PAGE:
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Why software projects escalate: the importance of project management constructs

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4 Author(s)
Keil, M. ; Dept. of Comput. Inf. Syst., Georgia State Univ., Atlanta, GA, USA ; Arun Rai ; Cheney Mann, J.E. ; Zhang, G.P.

Previous research has documented that software projects are frequently prone to escalation. While the escalation literature acknowledges that project-related (as well as psychological, social, and organizational) factors can promote escalation behavior, there has been no investigation regarding the role that project management factors may have in discriminating between projects that escalate and those that do not. The objective of this study was to explore whether project management constructs could be used to distinguish between projects that escalated and those that did not. Based on a survey administered to IS audit and control professionals, data were gathered on projects that did not escalate as well as those that did escalate. We then applied logistic regression to model the relationship between various project management constructs and project escalation. The model was then evaluated for its ability to correctly classify the projects. The results of our research suggest that a logistic regression model based on project management constructs is capable of discriminating between projects that escalate and those that do not. Moreover, the model compares favorably to a previously published logistic regression model based on constructs derived from escalation theory. The implications of these findings are discussed.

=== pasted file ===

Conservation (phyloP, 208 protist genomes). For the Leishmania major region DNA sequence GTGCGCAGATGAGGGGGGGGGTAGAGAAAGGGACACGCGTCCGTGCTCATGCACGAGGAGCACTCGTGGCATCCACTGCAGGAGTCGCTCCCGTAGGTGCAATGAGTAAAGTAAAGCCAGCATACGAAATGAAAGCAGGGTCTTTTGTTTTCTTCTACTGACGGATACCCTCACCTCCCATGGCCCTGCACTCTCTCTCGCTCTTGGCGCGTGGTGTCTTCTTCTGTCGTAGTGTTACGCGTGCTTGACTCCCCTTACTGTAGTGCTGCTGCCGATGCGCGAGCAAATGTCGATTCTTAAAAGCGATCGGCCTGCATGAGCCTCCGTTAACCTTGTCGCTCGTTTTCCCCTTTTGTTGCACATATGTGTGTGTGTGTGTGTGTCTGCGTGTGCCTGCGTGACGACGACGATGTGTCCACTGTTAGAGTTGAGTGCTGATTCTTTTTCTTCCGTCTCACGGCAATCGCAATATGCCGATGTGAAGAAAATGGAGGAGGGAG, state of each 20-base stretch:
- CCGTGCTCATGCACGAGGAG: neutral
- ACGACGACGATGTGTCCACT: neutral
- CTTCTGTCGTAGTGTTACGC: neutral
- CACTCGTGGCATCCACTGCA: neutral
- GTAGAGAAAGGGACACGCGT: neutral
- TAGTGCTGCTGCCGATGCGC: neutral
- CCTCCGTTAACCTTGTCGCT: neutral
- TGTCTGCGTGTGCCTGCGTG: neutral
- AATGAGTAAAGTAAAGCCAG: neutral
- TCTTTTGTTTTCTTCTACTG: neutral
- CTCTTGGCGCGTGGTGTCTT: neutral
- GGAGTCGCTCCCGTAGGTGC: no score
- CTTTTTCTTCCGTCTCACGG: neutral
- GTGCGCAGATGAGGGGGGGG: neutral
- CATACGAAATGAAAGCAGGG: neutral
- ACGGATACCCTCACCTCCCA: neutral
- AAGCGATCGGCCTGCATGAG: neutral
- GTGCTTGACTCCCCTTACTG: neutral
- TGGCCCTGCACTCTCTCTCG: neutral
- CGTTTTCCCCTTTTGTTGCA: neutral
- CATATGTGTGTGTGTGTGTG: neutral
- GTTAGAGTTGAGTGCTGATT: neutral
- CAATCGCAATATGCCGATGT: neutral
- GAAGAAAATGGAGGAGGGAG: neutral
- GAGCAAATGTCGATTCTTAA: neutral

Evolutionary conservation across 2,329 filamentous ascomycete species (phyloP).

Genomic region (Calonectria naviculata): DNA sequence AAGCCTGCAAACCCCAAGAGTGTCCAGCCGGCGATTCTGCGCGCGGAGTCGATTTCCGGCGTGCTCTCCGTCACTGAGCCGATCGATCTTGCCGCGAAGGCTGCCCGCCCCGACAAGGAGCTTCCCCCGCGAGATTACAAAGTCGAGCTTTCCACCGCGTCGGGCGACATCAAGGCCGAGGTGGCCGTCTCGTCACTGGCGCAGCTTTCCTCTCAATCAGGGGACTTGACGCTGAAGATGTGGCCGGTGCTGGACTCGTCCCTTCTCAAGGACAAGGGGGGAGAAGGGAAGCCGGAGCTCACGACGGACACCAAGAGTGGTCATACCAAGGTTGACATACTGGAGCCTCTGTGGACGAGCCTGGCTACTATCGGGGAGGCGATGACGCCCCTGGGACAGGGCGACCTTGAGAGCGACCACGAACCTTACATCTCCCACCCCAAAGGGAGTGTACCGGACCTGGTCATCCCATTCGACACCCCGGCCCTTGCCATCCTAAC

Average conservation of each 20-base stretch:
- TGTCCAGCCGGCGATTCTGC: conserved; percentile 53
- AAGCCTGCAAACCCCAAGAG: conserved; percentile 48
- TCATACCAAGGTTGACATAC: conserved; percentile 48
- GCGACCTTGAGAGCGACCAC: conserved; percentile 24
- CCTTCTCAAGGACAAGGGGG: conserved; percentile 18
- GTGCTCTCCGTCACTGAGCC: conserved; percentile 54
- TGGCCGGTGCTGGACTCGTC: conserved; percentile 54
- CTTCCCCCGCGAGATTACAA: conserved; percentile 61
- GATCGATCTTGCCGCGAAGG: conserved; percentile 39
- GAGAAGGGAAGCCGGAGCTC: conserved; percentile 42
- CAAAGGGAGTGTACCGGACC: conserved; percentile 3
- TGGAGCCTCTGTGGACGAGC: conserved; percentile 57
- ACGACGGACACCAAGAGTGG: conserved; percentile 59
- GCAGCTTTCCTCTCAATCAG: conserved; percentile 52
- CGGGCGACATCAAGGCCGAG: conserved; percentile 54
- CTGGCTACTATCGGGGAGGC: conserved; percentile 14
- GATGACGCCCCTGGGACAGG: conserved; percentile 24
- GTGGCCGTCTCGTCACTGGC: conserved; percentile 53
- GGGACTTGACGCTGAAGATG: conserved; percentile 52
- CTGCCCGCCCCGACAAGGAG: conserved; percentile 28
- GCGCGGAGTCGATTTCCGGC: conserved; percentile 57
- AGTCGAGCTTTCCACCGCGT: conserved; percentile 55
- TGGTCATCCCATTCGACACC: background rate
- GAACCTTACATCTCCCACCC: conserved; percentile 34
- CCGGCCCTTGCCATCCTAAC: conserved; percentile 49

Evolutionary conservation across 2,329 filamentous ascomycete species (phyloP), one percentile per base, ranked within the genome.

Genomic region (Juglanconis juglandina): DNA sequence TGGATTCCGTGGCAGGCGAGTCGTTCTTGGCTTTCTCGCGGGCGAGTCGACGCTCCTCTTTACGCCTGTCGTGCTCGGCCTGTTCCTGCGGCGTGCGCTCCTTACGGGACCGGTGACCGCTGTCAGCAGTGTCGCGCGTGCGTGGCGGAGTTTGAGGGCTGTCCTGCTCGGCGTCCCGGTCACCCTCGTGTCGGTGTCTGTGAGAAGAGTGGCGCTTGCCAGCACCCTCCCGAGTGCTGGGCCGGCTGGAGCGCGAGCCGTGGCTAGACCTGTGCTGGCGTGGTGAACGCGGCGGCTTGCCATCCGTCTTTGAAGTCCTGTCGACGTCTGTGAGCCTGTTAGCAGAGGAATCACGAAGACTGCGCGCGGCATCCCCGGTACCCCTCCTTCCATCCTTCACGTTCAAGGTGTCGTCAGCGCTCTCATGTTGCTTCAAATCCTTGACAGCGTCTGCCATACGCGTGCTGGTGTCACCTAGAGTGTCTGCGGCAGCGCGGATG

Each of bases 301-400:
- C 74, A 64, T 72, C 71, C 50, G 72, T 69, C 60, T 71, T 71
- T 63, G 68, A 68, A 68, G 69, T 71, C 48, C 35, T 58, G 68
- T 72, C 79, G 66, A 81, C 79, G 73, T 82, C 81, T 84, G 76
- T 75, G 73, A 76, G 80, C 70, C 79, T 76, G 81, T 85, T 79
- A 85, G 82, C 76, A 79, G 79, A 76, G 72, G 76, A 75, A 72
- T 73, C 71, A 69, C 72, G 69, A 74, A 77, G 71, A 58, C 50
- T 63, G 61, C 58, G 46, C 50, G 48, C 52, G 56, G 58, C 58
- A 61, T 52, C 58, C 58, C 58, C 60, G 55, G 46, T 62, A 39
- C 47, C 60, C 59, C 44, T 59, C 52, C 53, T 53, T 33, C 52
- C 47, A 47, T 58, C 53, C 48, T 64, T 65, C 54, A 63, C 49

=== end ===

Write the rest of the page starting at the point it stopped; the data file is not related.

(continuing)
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Engineering Management, IEEE Transactions on  (Volume:50 ,  Issue: 3 )